(Reuters) - Millions of Time Warner Cable customers in New York, Los Angeles and Dallas could miss out on the summer reruns of “The Big Bang Theory” and “NCIS” if the cable operator does not reach an agreement with No. 1 broadcast network CBS by July 24.
CBS launched a marketing campaign on Thursday, warning that customers in those three large markets could lose access to the network next week, when an existing agreement between the two companies is set to expire.
CBS wants to get paid for giving Time Warner Cable the right to carry its free-to-air broadcast networks, known in the industry as a “retransmission” fee.
“Time Warner Cable is planning to drop the most popular programming in its entire channel lineup because it won’t negotiate the same sort of deal that all other cable, satellite and telco companies have struck with CBS,” the broadcast network said in a statement.
Meanwhile, Time Warner Cable said CBS is asking for a 600 percent premium above what it pays CBS in other areas of the country, which it called “unprecedented” and “unreasonable.”
Threats of blackouts have become increasingly common in the TV business as networks, which provide programming, and cable operators, which transmit that content into living rooms around the country, battle over terms in contentious negotiations.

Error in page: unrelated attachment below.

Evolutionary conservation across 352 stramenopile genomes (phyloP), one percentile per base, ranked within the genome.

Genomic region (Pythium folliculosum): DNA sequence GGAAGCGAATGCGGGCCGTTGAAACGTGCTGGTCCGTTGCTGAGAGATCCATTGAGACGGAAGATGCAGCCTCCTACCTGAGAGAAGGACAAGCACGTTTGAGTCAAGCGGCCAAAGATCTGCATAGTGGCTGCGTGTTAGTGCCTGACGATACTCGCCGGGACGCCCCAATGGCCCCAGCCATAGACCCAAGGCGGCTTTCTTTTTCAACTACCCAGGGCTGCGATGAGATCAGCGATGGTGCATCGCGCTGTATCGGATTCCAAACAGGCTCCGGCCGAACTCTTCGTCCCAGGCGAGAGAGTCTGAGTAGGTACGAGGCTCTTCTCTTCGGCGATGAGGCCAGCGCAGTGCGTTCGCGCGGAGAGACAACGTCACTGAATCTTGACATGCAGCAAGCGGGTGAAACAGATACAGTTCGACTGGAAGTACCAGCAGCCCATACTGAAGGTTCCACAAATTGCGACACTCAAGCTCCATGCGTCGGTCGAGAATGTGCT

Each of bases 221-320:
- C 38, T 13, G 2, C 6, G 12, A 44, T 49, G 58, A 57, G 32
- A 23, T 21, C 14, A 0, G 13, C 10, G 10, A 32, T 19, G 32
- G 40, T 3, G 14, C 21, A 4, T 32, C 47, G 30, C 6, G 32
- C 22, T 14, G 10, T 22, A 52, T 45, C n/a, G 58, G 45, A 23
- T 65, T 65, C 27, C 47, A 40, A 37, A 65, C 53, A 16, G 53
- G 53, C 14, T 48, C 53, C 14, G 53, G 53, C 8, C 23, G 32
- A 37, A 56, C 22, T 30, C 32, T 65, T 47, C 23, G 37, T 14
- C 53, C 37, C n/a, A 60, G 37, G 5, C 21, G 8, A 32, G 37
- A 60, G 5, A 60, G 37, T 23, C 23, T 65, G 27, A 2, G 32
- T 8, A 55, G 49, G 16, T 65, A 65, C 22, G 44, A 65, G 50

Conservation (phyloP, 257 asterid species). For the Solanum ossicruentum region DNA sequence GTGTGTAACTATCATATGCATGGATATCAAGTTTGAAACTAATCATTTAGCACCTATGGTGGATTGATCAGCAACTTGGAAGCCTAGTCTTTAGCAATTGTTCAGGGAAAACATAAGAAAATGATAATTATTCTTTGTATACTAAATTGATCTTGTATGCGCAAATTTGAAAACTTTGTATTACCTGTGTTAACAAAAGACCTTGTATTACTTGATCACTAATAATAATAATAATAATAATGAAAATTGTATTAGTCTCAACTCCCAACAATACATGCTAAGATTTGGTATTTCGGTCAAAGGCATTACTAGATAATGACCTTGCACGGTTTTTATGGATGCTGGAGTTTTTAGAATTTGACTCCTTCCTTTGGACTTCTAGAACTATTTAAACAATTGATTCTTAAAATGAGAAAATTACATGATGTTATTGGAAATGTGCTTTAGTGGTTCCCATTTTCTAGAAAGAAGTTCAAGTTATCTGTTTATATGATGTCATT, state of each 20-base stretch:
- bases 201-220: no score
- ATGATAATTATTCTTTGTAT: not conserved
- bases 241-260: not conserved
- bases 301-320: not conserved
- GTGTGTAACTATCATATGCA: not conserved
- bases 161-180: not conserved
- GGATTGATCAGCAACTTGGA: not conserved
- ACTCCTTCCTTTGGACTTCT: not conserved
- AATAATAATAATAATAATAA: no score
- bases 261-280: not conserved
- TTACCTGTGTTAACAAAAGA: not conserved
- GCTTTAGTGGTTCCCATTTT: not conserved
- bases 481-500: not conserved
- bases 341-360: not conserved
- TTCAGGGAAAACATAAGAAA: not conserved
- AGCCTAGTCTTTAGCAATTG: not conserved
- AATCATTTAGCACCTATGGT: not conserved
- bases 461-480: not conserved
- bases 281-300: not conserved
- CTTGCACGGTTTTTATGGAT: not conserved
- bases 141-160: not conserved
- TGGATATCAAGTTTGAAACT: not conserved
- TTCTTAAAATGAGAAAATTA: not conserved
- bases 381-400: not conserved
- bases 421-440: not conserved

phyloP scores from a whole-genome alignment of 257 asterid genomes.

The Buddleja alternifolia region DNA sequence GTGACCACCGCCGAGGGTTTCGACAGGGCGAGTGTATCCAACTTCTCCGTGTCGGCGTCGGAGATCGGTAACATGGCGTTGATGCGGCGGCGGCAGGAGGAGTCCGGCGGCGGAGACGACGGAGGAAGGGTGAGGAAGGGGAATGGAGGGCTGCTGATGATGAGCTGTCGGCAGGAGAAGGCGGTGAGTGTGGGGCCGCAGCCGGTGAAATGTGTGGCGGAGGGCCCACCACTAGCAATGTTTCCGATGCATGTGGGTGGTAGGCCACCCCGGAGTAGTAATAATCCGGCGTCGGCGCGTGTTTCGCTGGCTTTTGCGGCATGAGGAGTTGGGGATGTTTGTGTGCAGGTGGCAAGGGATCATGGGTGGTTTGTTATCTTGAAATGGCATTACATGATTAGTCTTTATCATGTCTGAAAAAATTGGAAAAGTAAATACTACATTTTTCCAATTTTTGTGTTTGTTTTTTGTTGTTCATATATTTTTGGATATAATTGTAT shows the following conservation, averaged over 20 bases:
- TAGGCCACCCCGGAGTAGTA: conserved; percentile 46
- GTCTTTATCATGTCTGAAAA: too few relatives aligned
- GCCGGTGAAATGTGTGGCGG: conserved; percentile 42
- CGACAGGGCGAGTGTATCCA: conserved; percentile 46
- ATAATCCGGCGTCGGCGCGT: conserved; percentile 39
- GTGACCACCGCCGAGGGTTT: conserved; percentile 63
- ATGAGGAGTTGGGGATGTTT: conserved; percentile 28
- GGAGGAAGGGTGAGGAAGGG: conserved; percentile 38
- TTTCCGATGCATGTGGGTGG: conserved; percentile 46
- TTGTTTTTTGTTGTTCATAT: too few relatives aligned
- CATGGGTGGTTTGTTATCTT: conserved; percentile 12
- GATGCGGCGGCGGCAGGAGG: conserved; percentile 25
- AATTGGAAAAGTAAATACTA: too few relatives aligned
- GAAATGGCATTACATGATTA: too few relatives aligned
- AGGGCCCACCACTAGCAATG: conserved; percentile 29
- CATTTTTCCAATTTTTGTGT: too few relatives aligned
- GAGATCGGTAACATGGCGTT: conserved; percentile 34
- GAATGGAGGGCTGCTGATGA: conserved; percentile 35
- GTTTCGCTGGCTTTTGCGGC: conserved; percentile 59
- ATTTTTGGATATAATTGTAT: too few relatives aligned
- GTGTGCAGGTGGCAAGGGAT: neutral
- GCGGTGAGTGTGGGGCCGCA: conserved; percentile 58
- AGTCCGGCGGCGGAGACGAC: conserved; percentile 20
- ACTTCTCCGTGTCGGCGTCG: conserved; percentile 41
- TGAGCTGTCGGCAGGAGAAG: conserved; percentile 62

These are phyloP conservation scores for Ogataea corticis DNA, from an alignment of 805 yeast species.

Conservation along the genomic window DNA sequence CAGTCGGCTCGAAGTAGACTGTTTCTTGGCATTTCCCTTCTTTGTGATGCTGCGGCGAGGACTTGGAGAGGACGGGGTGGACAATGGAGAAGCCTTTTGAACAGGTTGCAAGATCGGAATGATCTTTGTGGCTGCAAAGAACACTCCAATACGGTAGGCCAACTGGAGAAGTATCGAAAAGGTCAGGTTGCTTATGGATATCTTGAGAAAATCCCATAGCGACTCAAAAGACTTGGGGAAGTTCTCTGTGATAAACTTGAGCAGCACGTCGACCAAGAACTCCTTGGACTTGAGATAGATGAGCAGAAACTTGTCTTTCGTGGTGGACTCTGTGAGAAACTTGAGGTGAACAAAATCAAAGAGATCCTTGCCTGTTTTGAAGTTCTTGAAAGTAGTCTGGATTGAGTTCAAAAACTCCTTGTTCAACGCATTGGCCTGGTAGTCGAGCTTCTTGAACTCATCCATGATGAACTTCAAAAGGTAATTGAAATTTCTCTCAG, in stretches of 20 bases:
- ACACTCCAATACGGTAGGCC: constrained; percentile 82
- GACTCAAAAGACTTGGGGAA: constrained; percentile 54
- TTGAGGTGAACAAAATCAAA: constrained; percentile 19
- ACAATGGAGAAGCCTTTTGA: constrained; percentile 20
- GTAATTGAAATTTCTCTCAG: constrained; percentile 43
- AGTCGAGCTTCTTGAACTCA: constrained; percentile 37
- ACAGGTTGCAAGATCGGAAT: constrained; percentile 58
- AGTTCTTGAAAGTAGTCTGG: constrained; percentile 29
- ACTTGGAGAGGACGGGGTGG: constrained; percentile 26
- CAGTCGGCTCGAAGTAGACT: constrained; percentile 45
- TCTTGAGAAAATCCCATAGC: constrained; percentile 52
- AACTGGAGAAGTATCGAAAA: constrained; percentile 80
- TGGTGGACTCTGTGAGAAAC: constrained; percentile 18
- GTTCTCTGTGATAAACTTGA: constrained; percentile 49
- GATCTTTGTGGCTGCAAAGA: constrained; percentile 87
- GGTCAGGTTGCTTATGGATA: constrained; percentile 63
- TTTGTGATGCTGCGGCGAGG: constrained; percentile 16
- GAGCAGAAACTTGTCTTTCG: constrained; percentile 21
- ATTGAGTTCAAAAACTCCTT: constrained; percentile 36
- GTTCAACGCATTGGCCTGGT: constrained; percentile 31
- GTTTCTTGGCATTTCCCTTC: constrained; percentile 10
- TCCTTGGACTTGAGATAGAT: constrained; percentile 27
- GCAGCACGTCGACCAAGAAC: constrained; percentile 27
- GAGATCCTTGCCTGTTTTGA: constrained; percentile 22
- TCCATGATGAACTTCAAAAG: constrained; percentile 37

A source close to CBS said the companies’ agreement expired in June after they had been in talks for months. The source declined to be identified because the talks are not public.
The deal was extended until July 24 at 5 p.m. EST so that the stations could stay on the air while the companies negotiated.
The dispute would only affect Time Warner Cable customers in three metropolitan areas who receive the CBS-owned stations WCBS-TV and WLNY in New York, KCBS-TV and KCAL-TV in Los Angeles and KTVT-TV and KTXA-TV in the Dallas.
Time Warner Cable is the second-largest U.S. cable provider with about 12 million customers.
Retransmission consent fees are a major revenue stream for CBS which has said it is on track to generate $1 billion in payments by 2017.
CBS set up a website “KeepCBS.com” featuring links that let customers contact Time Warner Cable with their concerns.
The companies announced their last deal in January 2009.
Reporting by Liana B. Baker; Editing by Richard Chang